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War Vets Fighting Mad About Disability Benefits

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    War Vets Fighting Mad About Disability Benefits

    War Vets Fighting Mad About Disability Benefits
    Story by Kim Bowman Posted 10/18/02 6:40:49 PM

    Congress is considering changing a law that dates back more than 100 years, but the White House calls that fiscally irresponsible. At issue, are the benefits disabled veterans receive.

    The Senate passed a bill to pay for defense programs next year, and agreed to use some of that money to also give disabled veterans disability benefits. To this point, disabled veterans only received retirement benefits. The Bush Administration says authorizing the disability benefits, at this point, is too expensive, when the defense budget is so important. Legislators recessed, which means the issue won't be settled, until after the election.

    Some members of Congress say the issue was tabled, so that those running for office could "save face", and not have to vote against their President before the election. This is yet another reason why many veterans say they're are upset over the issue.

    There are more than 24,000 veterans now living in Arkansas. Regardless if they retired healthy, or wounded, many say they're tired of fighting this battle over benefits.

    Bob Pucik served 21 years in the Air Force, "I went to Vietnam, spent a tour over there."

    He spent nine more years flying commercial cargo, then was grounded because of an irregular heartbeat. "Because of that, I couldn't fly, couldn't get my medical certificate back."

    Now, his current call of duty: helping career military disabled veterans collect disability benefits. "I see a lot of veterans that come in here that are really kind of hurting."

    Pucik continues to work, because he can't collect retirement and disability pay, which many veterans say is an injustice. "We're going to get madder than a bunch of hornets, before it's over", explains Nick Bacon, the Director of Veterans' Affairs.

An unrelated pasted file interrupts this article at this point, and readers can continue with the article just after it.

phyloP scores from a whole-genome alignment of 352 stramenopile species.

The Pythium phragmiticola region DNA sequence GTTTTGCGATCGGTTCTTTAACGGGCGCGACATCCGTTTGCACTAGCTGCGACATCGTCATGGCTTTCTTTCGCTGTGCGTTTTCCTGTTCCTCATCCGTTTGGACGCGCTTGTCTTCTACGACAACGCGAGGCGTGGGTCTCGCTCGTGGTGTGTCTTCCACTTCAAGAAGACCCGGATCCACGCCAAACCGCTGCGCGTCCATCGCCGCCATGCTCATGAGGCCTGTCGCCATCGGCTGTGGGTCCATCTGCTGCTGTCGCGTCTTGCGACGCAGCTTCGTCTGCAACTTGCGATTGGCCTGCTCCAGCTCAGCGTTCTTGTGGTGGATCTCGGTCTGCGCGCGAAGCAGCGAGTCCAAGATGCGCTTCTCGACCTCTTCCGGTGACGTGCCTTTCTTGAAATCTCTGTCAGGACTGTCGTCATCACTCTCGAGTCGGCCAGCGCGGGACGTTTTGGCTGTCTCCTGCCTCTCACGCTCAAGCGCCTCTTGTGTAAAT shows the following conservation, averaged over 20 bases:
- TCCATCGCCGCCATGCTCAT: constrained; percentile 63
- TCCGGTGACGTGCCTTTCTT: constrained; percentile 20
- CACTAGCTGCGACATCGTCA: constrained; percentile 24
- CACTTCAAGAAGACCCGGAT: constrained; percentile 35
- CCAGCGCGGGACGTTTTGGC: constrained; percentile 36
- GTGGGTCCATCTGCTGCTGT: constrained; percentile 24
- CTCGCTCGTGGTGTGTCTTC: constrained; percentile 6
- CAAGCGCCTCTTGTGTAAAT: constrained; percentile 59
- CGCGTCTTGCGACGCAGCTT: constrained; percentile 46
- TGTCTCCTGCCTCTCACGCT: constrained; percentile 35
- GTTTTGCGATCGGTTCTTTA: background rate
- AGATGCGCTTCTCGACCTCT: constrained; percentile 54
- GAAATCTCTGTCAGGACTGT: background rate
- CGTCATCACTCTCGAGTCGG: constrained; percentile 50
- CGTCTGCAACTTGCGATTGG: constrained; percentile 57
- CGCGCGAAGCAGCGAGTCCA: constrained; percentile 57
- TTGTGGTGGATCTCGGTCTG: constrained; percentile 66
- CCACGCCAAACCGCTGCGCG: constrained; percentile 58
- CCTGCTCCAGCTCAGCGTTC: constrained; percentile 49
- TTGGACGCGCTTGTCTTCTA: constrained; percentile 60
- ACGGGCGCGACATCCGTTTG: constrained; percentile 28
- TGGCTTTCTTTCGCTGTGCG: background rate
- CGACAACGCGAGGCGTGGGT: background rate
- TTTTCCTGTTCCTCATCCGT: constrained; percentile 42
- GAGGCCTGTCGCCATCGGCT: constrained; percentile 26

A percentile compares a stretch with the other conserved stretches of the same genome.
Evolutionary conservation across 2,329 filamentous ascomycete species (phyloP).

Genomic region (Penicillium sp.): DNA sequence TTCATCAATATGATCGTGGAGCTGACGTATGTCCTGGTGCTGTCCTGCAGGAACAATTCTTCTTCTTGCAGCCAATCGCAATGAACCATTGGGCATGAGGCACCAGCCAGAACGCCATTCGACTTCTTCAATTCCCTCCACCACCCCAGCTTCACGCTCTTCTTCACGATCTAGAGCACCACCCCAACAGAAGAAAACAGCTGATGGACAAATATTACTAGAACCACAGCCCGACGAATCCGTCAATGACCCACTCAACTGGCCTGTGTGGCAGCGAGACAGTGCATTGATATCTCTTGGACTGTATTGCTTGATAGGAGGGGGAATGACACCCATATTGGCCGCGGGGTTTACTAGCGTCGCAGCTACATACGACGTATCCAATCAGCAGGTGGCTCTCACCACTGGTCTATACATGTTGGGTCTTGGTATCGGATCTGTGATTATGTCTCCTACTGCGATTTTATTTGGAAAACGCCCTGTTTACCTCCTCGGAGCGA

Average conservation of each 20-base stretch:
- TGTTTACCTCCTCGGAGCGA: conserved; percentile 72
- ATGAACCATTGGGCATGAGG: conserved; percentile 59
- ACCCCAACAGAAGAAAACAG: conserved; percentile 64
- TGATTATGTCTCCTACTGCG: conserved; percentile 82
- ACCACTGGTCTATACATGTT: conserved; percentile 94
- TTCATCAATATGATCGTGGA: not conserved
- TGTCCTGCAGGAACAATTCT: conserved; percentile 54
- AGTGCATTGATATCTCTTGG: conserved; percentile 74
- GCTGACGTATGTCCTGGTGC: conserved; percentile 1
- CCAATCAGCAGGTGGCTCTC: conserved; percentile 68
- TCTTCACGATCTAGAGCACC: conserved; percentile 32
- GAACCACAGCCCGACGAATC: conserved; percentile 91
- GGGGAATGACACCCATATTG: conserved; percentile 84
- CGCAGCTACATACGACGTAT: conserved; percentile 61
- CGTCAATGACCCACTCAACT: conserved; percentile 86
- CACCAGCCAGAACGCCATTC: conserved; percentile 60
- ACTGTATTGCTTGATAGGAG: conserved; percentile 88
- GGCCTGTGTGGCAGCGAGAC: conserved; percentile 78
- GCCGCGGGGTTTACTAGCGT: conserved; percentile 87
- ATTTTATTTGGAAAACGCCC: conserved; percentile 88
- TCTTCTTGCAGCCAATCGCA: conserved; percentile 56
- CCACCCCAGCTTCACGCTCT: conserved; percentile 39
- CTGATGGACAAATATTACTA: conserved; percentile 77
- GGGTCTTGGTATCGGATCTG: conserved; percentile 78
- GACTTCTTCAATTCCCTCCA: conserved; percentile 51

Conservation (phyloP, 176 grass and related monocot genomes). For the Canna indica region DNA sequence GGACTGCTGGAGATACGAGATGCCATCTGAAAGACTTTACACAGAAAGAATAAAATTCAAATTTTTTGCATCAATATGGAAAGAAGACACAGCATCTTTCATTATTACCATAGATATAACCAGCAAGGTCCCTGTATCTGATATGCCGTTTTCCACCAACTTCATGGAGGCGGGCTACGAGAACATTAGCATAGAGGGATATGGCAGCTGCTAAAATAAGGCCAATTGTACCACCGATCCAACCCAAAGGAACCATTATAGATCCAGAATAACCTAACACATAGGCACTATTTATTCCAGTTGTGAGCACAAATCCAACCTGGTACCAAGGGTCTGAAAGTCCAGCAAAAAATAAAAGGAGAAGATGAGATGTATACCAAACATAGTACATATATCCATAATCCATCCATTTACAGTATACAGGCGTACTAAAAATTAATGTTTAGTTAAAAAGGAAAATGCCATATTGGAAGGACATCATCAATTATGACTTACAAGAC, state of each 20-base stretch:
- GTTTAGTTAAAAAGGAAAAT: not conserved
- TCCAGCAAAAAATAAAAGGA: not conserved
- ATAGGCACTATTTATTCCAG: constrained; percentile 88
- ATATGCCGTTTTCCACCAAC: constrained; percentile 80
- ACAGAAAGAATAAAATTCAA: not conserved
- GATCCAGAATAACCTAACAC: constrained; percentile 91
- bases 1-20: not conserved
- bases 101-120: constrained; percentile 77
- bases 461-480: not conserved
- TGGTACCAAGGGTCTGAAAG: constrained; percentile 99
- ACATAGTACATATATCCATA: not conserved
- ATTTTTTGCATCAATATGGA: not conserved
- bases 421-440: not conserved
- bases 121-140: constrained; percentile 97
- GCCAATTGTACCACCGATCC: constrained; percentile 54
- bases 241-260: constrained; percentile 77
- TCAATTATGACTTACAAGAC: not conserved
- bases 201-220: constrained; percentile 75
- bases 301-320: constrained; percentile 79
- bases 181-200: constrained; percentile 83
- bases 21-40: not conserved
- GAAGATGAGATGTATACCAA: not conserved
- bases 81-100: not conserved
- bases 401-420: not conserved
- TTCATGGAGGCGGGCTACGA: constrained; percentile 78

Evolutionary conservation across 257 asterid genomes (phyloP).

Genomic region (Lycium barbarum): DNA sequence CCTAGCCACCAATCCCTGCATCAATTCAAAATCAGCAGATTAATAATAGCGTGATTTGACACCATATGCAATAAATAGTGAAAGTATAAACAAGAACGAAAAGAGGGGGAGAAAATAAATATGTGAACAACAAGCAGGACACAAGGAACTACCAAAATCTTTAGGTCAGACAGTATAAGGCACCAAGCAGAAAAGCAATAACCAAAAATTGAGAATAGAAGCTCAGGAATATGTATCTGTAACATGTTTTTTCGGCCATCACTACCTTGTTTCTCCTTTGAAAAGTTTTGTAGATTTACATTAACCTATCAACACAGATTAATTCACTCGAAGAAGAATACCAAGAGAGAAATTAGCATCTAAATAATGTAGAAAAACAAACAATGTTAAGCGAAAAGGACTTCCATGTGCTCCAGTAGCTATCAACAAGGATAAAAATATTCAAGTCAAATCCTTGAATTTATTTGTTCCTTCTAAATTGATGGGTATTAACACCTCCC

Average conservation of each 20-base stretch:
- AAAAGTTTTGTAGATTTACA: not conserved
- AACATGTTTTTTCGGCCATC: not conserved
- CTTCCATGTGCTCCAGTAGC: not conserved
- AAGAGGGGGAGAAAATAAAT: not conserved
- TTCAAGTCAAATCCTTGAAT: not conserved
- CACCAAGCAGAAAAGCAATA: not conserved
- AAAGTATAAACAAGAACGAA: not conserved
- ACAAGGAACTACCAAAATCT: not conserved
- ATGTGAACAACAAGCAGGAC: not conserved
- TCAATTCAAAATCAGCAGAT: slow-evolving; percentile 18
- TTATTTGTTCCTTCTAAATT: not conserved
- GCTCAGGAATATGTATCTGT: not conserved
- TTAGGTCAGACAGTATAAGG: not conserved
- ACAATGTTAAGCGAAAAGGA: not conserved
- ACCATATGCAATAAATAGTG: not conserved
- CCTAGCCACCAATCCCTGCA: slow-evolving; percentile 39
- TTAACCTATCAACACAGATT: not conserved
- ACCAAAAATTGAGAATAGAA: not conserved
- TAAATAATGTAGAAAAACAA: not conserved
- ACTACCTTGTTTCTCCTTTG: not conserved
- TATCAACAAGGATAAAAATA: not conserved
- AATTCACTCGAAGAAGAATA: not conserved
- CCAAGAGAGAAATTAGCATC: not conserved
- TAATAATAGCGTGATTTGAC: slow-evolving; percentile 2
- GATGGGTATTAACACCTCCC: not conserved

Their 100-year-old complaint: they say if a postal worker is bitten by a dog, retires, then collects disability pay -- as all other federal employees can -- then, why can't the men and women fighting for our freedom do the same? But, until the bill is passed, Pucik and other veterans will not hang up the issue. "There's overwhelming support in the House and the Senate for this priority", Congressman Vic Snyder, a Vietnam veteran, tells News 4 Arkansas.

    Now, some veterans say this issue would have helped them decide who to vote for in November, but since Congress is out until after the elections, they're not sure who to support.

    Watch KARK News 4 for more on this story!

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    "Events in our past seem to slip further away with time. But what happens when they circle back and meet us head the present? Before we allow ourselves to be consumed by our regrets, we should remember the mistakes we make in life are not so important as the lessons we draw from them.." Outer Limits(Last supper)

    House, Senate at odds over vets' disability pay

    House, Senate at odds over vets' disability pay

    Tom Philpott
    Military Update

    Encouraged by the White House and using a political strategy devised by House Speaker J. Dennis Hastert, R-Ill., Republicans on the House Armed Services Committee have refused to negotiate with Senate colleagues over the contentious issue of allowing disabled veterans to also collect retirement pay.
    The impasse will last at least a week or two beyond Nov. 5, Election Day, and possibly until next year, keeping many retirees with disabilities in the dark over the size of future retirement checks.